at the chickens and through the barn.
She asked him to stop, and he
threatened to shoot her unless she
went into the house. She notilied
the officials and Mossengren was
brought here. He is about 43 years
Storm Lake, la., Jan. 27 (i|peclal.)
—Mr. Everett Walker, well known
young business man of this city, and
Miss Madeline Meltvedt who is con
nected with the Lorryane Beauty
Shoppe here, were married at Sioux
City. Thursday, January 25. The
groom took a leading part with
Sweet’s show for several years, and
is well known in this part of the
country. He in a member of the
Rotary olhb, the Commercial club and
several fraternal orders. The bride
is & graduate of the Paullina high
school, and from Northwestern uni
versity, where she took a nurse's
training course. She has been con
nected with the Beauty Shoppe here
the past year.
Storm Lake. Ia„ inn. 27 (Special.)
—Sheriff M. N. Hoffman went to
Chicago last Thursday and brought
hack Martin Wrigh> on the charge of
wife desertion, on information filed
by the county attorne?. Wright was
taken before Justice of the Peace
C. F. Aiken where he pleaded not
guilty and was hound over to the
grand Jury under 3400 bonds, which
were furnished.
Storm Lake,. Ia., Jan. 29 (Special.)
—Fourteen applications for citixen
shlp papers have been filed with the
clerk of the district court for April,
1923, term. Eight of these applica
tions are continuances from the Sep
tember term. Five are natives of
Denmark, five are from Sweden, one
from Germany, one from Holland,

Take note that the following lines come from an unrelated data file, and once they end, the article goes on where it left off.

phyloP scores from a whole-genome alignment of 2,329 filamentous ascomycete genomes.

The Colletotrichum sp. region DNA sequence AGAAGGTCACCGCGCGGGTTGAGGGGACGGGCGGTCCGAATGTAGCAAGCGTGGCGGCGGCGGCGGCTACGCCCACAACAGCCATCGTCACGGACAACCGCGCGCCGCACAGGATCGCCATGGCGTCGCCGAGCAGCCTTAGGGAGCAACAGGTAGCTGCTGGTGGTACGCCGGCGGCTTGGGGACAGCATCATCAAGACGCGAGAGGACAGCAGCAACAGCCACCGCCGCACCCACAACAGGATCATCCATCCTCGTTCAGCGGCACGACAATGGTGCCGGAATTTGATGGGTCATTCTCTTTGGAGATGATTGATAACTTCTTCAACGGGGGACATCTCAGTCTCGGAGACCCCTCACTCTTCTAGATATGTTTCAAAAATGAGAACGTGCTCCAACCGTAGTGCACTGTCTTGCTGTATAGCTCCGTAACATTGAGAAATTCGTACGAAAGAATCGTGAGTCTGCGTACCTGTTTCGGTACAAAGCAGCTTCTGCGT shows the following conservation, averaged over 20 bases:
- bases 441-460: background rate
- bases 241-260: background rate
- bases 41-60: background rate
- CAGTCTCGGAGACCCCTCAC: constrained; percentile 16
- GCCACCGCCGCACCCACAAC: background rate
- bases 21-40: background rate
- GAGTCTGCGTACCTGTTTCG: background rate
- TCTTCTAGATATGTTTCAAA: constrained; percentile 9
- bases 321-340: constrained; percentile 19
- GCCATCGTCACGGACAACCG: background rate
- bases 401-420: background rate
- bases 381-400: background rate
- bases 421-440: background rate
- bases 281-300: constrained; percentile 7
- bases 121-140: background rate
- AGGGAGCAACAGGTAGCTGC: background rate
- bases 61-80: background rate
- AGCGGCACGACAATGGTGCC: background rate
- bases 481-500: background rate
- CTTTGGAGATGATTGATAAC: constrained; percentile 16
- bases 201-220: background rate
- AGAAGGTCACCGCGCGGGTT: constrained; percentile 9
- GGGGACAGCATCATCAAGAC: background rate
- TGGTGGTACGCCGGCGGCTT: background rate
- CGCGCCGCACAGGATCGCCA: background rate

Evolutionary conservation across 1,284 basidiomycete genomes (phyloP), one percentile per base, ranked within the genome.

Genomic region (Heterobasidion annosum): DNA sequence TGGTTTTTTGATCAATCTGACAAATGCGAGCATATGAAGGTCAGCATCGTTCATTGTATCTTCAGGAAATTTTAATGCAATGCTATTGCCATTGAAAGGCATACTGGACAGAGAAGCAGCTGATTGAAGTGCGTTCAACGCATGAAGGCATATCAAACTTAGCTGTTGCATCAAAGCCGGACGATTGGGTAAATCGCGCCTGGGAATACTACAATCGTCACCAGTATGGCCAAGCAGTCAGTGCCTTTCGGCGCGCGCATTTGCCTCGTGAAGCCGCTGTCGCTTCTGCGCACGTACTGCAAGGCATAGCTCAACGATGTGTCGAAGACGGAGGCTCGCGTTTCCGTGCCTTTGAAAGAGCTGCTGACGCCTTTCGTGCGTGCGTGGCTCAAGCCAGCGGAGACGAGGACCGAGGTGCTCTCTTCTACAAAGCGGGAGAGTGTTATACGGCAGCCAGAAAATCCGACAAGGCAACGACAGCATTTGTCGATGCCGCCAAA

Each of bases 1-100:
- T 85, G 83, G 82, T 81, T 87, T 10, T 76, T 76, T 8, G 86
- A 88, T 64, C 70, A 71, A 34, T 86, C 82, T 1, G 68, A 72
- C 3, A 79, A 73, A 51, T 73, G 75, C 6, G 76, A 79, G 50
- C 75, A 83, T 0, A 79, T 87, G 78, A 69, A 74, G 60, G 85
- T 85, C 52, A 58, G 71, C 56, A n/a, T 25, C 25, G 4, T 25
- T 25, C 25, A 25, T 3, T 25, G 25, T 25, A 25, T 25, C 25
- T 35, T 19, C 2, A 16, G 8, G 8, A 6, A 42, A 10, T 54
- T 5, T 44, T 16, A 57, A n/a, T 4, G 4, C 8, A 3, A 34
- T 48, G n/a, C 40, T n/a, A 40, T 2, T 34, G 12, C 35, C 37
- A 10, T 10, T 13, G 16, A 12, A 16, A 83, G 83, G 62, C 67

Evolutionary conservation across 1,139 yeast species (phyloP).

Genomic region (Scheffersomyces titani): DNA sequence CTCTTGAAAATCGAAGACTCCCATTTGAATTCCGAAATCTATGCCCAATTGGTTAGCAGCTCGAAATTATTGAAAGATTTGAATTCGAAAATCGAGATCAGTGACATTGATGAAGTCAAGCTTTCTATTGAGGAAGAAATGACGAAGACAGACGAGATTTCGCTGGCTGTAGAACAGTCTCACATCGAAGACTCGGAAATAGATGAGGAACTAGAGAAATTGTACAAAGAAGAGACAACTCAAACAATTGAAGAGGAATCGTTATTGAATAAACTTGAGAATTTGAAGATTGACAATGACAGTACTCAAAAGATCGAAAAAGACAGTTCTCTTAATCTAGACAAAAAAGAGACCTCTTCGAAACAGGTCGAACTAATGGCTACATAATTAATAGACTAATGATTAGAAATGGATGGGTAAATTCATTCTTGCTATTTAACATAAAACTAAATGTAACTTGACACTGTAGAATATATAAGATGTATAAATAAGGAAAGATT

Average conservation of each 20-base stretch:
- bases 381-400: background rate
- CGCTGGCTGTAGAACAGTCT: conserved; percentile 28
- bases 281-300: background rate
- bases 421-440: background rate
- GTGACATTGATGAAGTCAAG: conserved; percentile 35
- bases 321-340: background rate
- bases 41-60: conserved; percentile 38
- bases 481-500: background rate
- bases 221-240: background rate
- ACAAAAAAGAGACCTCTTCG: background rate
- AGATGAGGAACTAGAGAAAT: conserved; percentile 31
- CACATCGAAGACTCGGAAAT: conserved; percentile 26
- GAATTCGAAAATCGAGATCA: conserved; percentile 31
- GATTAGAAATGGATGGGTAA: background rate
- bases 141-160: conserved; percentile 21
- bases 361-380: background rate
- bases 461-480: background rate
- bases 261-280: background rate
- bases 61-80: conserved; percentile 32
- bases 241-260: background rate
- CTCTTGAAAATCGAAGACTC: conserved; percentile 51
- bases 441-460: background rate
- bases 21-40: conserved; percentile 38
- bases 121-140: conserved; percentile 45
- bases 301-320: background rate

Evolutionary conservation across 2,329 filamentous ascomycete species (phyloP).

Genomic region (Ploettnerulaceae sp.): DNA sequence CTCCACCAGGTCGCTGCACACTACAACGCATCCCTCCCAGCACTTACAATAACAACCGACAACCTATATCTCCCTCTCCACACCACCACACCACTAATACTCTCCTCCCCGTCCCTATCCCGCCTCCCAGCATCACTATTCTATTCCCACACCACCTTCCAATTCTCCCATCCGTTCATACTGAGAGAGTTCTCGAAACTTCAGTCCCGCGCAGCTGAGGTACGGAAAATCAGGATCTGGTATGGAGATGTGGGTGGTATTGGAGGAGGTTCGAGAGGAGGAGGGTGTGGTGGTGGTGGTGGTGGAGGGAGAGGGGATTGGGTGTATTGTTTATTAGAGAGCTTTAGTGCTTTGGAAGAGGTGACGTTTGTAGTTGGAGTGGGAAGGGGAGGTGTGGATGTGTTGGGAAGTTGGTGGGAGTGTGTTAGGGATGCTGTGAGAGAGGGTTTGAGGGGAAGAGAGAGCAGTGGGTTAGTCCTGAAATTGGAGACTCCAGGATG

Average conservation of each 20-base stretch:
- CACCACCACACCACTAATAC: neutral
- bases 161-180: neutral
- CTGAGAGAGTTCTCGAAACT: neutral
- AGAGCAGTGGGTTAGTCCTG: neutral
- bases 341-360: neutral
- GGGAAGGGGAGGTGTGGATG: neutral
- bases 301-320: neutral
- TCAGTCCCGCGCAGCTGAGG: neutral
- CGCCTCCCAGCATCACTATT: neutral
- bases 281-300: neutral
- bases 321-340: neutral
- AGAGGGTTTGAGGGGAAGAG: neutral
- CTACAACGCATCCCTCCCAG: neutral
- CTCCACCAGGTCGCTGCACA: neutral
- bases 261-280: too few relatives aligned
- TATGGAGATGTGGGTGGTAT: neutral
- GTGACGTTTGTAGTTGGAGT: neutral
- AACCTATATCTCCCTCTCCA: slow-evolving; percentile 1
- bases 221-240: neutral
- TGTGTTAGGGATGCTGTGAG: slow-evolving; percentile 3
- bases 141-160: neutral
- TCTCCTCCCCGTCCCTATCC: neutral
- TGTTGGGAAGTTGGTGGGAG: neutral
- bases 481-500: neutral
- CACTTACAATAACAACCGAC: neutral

one from Austria and one from Ire
Animal Husbandry Specialists
Says Nebraska Can't Afford
to Abandon Fight on
H. R. Smith, formerly the head of the
animal husbandry department of kite
state, agricultural college, but now
commissioner for the National Live
stock Kxchange, In charge of the edu
cational work In tuberculosis eradi
cation at all markets, expresses as
tonishment over the action of Gov.
C. W. Bryan In cutting out the appro
priation for tuberculosis eradication.
"f was dumbfounded when I re
turned to Lincoln to 'earn that Gov
ernor Bryan had recommended that
the item of $285,000 for tuberculosis
eradication be eliminated from the
budget,” said Mr. Smith. .
“This work is of more importance
to the people of Nebraska than any
• project undertaken in the department
of agriculture or any other depart
ment. It is for the purpose of eltml
nating the w'hite plague among cat
tle, hogs and poultry, a disease that
is costing the farmers of the state
more than $1,000,000 a year on meat
condemned and animals that die from
the ravages of tuberculosis. A na
tionwide campaign has been in prog
ress for the past five years to stamp
out tuberculosis in livestock. The
prosperity of Nebraska is dependent
more upon livestock than any othei
industry. Tuberculosis is slowly b.uf
surely undermining industry. Tin.